seal  Purdue News

August 2003

State 'Lights' up roadway to more high-paying jobs

James Bottum
vice president of information technology and
chief information officer


At our feet lies the future.

Just under our feet, to be precise. It's called "dark fiber," the unused capacity of fiber-optic cable. The private sector built this network of high-speed Internet cable in the e-commerce boom days of the 1990s, but now it lies dormant, waiting for a little investment to develop it into a statewide information superhighway. Its destination: high-technology jobs for Indiana's future.

James Bottum

This superhighway will transmit rivers of data, making today's Internet seem like a country road. And these rivers will flow not just to large towns, but also to many smaller communities across the state.

The state of Indiana understands the project's intrinsic value to the state's economic development. In fact, in late 2001 the state threw the switch on the first phase of this network – I-Light – connecting Purdue and Indiana universities and IUPUI to the superhighway, allowing scientists and technologists to collaborate easily from a distance. This year, the Indiana General Assembly agreed to invest $5 million each year for two years toward the $15 million second phase of the project, called I-Light 2.

I-Light 2 aims to expand the breadth of the state's current information infrastructure to additional communities and institutions throughout the state. Think of I-Light 2 as akin to when the state built major highways to our smaller and more rural areas. The impact to these communities of the information infrastructure is no less than when major highways came to these areas. Simply put, I-Light 2 is about everyone having the capability to move together to embrace the information economy. I-Light 2 will link Purdue, IU and IUPUI with smaller campuses and outlying communities. Once Lake County is connected, then it's tantalizingly close to Chicago – connecting Indiana with Illinois' I-Wire network and others as far away as California.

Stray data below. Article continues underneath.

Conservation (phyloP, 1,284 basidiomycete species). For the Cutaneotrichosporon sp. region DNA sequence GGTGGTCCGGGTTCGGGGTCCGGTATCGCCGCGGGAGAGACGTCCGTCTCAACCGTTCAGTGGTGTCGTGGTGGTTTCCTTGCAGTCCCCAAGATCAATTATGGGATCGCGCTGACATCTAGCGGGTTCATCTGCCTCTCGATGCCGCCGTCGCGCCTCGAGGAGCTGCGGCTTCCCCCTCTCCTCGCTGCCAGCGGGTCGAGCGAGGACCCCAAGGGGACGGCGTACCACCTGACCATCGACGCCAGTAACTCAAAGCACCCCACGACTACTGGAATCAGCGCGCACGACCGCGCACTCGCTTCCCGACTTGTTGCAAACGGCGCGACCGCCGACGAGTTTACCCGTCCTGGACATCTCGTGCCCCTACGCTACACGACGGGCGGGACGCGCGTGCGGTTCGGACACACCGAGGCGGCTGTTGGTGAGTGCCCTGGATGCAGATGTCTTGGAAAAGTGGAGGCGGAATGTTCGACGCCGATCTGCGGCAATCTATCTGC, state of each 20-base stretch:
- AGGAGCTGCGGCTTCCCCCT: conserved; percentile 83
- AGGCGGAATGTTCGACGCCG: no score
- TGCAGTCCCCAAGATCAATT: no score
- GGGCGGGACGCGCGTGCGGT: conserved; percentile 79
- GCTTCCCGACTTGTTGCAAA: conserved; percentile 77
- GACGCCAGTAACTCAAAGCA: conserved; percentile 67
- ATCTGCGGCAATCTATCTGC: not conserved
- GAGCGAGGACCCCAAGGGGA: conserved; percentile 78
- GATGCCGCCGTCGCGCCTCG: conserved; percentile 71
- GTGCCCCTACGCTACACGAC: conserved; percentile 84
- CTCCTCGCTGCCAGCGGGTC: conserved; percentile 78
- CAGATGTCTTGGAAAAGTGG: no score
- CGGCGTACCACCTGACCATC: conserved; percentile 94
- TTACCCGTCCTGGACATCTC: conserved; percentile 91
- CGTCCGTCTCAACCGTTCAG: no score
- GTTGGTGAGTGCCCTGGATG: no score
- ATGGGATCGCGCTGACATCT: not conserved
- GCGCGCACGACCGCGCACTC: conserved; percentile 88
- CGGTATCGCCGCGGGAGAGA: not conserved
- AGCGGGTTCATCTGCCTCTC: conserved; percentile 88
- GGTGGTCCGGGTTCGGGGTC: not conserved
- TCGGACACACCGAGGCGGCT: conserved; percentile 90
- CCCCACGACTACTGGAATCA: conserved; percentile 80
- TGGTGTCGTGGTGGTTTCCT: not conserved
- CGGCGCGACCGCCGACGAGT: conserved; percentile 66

What will the benefits be?

Imagine medical technologists in different locations collaborating on the construction of a "virtual heart" that allows unprecedented early diagnosis of coronary disease. Or picture a rotating, three-dimensional image of a complex auto part transmitted by I-Light 2 from an Indianapolis parts manufacturer to the home office of a Big Three automaker in Detroit and a design firm in Germany to solve a complex engineering problem from several points of view. Or consider a farmer near New Albany who could download daily satellite images of weather patterns that could be incorporated into precise nutrient and pesticide treatments, increasing corn and soybean yields and protecting the environment.

That is the potential of I-Light 2. It will bring these capabilities to the entire state. In the process, I-Light 2 will make all of Indiana attractive to high-tech businesses, which will choose to base themselves elsewhere if this vital piece of e-infrastructure is not available. Consider how much more attractive I-Light 2 will make Indiana to the next Apple, Microsoft or biotech startup venture that has a choice of where to locate its home office.

In tight economic times, every decision we make comes at the expense of other competing priorities. Investment in I-Light 2 offers us an opportunity to change this paradigm and make an investment to realize our hidden assets and improve our economic advantage. The state of Indiana is wise to act now. We cannot afford to wait. Economic recovery may very well depend on leveraging our digital resources to gain a competitive advantage.

The next step in the evolution of the Internet is here. Indiana's economic future is here, right under our feet and available at bargain prices. It is up to us to take that step now, or watch as other states take it first.